I'm going to make what I assume is an unoriginal observation, but it came to me in contemplating fairness in the context of libertarianism. Feel free to point out why my thinking here is completely wrong.
It's my understanding that the fundamental principle of Libertarianism is that it is wrong to initiate force. If force is used against me, I can respond with force, but when no force is used against me, I may not. A second tenet is that fraud is wrong - I should not attempt to gain by deceit. But Libertarians also have this idea of "property", and this is where I think the philosophy goes off into the weeds.
Let us stick to the first principle for now. Initiating force is wrong. If that is so, then consider the following situation. I have a house. Someone picks the lock on my front door and moves into my spare room. Finding a key to the house, they make a copy of it, returning the key, and continue to occupy my house. They stay out of my way, and act like a good guest, providing their own food and so on, but it remains that I did not invite them. And so I undertake to evict them, by forcibly removing them, and by standing guard so that they can't come back to the house.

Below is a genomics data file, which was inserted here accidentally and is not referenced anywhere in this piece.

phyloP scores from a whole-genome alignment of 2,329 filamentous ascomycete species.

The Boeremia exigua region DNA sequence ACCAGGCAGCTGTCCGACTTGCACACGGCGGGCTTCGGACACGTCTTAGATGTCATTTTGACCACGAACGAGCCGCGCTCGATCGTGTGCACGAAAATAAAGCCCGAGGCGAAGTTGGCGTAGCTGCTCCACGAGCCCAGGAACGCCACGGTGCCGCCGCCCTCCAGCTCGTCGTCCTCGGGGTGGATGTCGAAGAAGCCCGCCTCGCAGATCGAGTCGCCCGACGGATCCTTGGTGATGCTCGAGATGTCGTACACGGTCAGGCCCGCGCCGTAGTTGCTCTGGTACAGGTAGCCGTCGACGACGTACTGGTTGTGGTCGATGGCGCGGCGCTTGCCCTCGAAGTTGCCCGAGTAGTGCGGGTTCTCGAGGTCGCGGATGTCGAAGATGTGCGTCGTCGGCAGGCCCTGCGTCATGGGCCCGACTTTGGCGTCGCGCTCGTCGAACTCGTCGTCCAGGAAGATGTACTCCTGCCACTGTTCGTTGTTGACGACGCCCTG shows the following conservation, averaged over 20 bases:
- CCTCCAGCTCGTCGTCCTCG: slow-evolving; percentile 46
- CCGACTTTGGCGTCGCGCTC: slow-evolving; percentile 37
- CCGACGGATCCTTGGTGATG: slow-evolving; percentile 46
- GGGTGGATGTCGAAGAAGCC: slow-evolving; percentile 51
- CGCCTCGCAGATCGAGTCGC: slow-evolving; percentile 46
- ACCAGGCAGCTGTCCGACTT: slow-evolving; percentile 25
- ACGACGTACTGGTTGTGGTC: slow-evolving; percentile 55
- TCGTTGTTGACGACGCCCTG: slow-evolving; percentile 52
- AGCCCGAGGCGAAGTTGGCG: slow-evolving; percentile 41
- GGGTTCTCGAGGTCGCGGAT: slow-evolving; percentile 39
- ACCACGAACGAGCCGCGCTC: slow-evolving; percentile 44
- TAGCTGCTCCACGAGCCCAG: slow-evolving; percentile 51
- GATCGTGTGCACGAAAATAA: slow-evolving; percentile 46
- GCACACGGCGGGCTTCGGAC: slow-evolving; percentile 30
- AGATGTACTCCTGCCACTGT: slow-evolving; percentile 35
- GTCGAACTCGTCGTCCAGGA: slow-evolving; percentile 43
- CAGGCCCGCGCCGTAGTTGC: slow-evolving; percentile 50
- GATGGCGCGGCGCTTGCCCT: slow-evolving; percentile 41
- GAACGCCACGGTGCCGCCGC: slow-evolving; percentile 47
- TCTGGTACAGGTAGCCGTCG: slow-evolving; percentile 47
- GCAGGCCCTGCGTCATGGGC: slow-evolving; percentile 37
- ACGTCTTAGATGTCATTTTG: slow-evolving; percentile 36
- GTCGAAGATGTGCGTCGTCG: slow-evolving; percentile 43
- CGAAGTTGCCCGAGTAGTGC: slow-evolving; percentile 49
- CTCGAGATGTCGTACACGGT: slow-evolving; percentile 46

Who in this case initiated force? Was it the person who moved in to my house? Or was it me, when I tried to evict that person?
I think that you could make a case for either position. And I think that if you take the latter position, you are right, and if you take the former position, you are fair.
I don't mean to propose that we should all accept it when people break into our homes and move into our spare bedrooms. What I mean is that if you take this as your premise for how Libertarianism works as a philosophy, then you wind up with a society in which the common good is cared for. And if you take the other position, that it is okay for me to use force to evict a squatter, then you wind up with a society in which the common good is not cared for.